EDP Sciences
Free access
Volume 414, Number 2, February I 2004
Page(s) 425 - 428
Section Extragalactic astronomy
DOI http://dx.doi.org/10.1051/0004-6361:20034184

A&A 414, 425-428 (2004)
DOI: 10.1051/0004-6361:20034184

Time-delay quasars: Scales and orders of magnitudes

P. Saha

Astronomy Unit, Queen Mary and Westfield College, University of London, London E1 4NS, UK

Observatoire astronomique, 11 rue de l'Université, 67000 Strasbourg, France
(Received 12 August 2003 / Accepted 18 September 2003)

We can think of a lensed quasar as taking the Hubble time, shrinking it by $\sim 10^{-11}$, and then presenting the result to us as a time delay; the shrinking factor is of the order of fractional sky-area that the lens occupies. This cute fact is a straightforward consequence of lensing theory, and enables a simple rescaling of time delays. Observed time delays have a 40-fold range, but after rescaling the range reduces to 5-fold. The latter range depends on details of the lens and lensing configuration - for example, quads have systematically shorter rescaled time delays than doubles - and is as expected from a simple model. The hypothesis that observed time-delay lenses all come from a generalized-isothermal family can be ruled out. But there is no indication of drastically different populations either.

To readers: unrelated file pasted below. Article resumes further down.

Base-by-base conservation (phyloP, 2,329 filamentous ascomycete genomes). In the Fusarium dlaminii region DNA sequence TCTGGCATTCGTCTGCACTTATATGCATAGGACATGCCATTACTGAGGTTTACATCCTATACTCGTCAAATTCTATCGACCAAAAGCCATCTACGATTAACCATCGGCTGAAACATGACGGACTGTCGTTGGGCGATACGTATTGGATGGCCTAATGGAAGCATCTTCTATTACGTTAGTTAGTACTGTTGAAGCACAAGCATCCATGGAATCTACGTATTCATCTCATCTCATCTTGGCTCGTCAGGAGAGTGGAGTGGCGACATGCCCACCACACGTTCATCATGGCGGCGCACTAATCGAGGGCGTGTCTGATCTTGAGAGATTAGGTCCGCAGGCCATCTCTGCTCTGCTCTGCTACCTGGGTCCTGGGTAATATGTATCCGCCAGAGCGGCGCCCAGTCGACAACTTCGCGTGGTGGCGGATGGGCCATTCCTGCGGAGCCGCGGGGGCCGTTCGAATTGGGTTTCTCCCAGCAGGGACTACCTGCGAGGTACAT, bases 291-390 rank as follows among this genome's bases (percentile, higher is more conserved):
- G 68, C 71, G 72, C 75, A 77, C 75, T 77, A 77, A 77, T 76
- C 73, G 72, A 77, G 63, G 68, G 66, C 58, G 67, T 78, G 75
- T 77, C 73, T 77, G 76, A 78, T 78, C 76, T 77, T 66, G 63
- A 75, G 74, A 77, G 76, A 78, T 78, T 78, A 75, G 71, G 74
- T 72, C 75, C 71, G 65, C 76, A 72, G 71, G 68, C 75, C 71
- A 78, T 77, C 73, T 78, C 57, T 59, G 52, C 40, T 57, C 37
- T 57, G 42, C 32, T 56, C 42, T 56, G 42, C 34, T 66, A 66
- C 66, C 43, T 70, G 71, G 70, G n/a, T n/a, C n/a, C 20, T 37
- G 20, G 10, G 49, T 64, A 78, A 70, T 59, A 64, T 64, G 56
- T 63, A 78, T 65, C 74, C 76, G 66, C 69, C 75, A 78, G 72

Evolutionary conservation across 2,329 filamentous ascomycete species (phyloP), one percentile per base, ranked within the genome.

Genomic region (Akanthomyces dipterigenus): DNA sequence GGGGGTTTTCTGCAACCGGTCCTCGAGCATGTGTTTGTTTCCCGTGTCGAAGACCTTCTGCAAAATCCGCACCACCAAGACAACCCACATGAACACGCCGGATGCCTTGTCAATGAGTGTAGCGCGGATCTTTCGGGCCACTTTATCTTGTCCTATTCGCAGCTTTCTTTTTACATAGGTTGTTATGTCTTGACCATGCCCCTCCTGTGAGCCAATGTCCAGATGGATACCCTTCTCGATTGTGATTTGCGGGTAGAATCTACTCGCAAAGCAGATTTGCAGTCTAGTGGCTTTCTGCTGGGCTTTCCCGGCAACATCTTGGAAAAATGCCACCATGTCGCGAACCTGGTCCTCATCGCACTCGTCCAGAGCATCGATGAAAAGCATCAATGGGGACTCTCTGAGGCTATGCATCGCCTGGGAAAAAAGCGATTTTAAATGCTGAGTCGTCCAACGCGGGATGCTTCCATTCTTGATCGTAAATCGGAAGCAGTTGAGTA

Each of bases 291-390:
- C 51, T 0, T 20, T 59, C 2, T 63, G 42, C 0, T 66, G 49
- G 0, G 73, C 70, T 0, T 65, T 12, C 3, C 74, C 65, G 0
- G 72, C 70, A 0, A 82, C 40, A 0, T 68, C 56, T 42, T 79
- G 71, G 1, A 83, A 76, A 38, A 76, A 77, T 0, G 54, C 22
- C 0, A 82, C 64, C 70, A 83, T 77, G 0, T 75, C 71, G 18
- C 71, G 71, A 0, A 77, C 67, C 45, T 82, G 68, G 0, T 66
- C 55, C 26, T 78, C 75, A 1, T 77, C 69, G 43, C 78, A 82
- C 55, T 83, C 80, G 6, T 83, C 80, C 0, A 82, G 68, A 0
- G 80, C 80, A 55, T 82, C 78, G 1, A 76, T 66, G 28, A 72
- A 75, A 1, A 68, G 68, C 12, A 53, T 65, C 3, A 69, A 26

Key words: Gravitational lensing -- galaxies: quasars: general

SIMBAD Objects

© ESO 2004